When selecting a given steel or metal for an upcoming project, there are numerous factors to keep in mind. One of these is the possibility of one of a few different kinds of metal deformation, and one such deformation type is known as metal creep.
At Wasatch Steel, we’re happy to detail the properties of our steel bar, steel tube and other steel products and whether they might be at minor risks of metal creep deformation for the application you’re considering them for. In this two-part blog series, we’ll go over what creep deformation is and why it happens in some metals, plus the stages of creep and how to prevent it from happening to your metal.
While creep is not a well-known deformation type, it can create excessive damage in many cases, including complete failures in some metals that present both human and property hazards. It takes place at stress levels below the metal’s yield strength, commonly when temperatures are elevated.
We mentioned yield strength, which is important for any metal because it defines the stress level at which metals begin to plastically deform. Creep is a strange effect within this realm: It actually causes this kind of strain in metal materials even when they haven’t reached their yield stress point. To understand how this happens, we’ll break metal creep deformation down by its common stages.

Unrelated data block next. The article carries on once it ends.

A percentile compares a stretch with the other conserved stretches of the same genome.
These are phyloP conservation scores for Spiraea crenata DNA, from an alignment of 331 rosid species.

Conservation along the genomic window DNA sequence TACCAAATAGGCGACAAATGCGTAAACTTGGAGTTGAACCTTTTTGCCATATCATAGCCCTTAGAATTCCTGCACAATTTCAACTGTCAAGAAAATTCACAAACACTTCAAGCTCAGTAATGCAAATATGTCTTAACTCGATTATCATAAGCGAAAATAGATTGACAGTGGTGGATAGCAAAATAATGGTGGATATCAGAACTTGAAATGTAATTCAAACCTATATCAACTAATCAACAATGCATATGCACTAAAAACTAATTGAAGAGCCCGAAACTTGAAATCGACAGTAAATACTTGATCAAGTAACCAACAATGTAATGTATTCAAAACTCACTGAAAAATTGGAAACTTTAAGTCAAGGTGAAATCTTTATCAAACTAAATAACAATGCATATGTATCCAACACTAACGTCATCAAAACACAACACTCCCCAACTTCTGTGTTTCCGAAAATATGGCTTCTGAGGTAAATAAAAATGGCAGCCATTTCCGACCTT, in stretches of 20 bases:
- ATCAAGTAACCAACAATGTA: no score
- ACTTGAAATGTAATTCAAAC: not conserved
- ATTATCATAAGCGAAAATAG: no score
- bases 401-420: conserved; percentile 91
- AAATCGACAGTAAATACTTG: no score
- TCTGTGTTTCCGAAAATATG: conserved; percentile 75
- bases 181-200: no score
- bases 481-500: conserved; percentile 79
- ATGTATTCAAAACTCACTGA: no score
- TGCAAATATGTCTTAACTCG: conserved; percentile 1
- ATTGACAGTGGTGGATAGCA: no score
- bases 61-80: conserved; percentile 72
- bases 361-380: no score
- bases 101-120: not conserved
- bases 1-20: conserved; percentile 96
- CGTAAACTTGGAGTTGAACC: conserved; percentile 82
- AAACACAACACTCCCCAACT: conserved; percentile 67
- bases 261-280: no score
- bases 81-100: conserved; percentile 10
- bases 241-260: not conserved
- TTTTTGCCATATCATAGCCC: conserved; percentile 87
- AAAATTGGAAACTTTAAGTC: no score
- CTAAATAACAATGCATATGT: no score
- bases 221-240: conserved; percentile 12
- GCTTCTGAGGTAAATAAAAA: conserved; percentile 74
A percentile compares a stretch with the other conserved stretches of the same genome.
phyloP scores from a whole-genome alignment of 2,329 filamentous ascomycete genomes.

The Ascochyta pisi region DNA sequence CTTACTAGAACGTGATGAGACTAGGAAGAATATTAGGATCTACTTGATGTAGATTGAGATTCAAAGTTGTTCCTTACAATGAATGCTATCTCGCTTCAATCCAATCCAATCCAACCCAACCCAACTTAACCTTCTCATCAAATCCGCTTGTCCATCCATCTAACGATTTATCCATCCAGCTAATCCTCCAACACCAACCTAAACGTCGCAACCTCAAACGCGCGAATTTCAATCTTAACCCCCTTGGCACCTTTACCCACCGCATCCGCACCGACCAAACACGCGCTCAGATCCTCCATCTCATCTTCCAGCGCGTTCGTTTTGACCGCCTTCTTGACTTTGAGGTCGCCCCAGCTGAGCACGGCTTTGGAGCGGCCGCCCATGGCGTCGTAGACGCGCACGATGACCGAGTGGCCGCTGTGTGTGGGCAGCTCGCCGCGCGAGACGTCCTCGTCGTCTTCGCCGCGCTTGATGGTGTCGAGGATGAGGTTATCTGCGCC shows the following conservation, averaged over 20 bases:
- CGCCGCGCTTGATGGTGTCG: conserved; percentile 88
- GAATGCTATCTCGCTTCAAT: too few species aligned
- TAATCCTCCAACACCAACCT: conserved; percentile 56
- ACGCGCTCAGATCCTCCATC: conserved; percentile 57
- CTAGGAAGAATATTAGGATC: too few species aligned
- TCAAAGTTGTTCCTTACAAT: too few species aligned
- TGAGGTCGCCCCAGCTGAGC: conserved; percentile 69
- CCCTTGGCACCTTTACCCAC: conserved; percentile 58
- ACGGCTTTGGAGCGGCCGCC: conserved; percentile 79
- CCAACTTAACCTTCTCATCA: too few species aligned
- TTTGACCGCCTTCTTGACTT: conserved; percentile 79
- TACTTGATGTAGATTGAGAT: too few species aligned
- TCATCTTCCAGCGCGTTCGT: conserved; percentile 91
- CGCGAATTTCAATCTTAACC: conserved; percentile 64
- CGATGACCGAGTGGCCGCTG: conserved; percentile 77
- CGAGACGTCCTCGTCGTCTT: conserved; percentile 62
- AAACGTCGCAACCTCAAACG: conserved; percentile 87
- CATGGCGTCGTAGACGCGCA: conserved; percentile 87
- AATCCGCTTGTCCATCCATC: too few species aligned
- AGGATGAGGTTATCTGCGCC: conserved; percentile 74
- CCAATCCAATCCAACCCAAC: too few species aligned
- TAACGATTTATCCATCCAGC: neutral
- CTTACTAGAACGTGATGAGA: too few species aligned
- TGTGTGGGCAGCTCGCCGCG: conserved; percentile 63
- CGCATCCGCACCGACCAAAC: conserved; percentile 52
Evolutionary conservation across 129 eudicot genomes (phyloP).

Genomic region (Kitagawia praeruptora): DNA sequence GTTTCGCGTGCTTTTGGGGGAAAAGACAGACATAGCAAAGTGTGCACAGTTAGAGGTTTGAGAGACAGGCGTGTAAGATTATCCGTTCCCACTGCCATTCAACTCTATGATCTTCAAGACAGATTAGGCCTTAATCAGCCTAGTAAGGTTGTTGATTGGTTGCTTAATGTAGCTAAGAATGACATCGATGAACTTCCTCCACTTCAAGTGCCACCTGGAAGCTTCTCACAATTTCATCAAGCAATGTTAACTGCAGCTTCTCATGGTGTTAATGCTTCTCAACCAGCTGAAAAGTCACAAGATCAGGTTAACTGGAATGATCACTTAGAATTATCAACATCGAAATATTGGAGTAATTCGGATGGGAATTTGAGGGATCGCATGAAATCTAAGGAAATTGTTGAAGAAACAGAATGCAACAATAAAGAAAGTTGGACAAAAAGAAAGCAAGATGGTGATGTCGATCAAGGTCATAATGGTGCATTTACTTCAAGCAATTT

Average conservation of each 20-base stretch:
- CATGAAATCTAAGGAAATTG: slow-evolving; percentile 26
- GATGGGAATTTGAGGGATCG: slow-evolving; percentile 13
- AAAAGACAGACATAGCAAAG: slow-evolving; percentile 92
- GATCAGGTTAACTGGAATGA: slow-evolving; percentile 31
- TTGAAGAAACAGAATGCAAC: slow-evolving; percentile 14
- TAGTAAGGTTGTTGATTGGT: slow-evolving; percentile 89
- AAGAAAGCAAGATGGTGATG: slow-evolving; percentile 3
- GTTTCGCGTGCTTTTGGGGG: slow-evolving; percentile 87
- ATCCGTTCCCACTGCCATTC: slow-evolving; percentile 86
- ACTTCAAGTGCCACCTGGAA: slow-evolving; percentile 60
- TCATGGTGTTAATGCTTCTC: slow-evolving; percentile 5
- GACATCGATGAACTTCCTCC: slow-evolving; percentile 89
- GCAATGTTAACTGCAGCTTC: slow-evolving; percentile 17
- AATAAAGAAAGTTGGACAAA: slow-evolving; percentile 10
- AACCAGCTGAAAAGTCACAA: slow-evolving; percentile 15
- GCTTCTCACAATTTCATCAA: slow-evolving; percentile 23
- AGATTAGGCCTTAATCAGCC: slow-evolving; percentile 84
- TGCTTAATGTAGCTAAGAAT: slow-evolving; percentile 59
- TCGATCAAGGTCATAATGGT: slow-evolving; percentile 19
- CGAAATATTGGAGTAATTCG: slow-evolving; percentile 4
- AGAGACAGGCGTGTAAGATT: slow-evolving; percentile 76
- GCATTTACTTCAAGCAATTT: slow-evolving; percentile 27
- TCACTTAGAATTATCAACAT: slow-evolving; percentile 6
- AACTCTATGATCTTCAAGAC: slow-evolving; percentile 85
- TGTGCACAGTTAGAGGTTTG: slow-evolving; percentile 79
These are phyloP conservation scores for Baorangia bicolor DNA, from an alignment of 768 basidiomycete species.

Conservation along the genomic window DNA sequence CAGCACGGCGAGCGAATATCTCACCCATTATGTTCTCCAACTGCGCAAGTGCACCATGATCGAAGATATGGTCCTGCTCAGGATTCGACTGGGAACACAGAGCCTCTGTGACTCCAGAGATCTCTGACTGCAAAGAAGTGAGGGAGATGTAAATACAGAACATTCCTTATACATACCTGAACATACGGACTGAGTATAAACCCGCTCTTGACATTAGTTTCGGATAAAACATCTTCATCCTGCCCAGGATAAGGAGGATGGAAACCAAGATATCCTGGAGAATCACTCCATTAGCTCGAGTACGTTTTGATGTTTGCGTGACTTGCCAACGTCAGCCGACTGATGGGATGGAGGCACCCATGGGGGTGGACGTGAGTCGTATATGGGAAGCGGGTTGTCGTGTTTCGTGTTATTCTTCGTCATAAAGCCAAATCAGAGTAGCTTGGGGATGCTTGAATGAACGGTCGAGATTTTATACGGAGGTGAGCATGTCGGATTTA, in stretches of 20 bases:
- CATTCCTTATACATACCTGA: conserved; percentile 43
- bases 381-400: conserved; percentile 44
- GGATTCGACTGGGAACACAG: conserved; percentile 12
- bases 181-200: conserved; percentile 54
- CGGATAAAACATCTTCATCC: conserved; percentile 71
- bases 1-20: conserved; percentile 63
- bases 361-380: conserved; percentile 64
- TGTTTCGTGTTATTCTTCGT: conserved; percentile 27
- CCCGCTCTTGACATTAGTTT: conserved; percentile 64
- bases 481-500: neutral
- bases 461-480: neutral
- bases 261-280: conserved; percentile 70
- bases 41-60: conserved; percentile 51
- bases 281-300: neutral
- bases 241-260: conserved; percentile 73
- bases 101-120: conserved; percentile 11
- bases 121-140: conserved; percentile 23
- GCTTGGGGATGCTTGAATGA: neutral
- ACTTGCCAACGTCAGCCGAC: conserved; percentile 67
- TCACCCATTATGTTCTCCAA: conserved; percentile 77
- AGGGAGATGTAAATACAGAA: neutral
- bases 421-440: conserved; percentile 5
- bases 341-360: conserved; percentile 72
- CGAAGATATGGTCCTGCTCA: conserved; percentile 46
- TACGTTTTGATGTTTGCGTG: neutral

Stage one of this process is also known as the primary creep stage, and it begins when elastic deformation starts. This deformation is the result of the stretching of atomic bonds within the metal – at least for now, it will not be permanent.
However, as this stage progresses, the deformation becomes more and more long-lasting, eventually becoming permanent. The deformation tends to start out quickly then slow down with time, generally due to work hardening taking place near the end of this stage.
As soon as strain rate begins to stabilize itself during this process and reaches a constant point, we have entered the second stage of creep, known simply as secondary creep. As we noted earlier, this is a point where the process slows down a bit, at least in comparison to stages one and three of the process. The rate does remain constant, and the relatively slow pace it takes is generally due to the fact that no actual microstructural damage has yet taken place. This damage begins in stage three, however, which is the most rapid and consequential stage to be aware of – and which we’ll cover in part two of this series.
For more on metal creep deformation and how to avoid it, or to learn about any of our steel products or services, speak to the staff at Wasatch Steel today.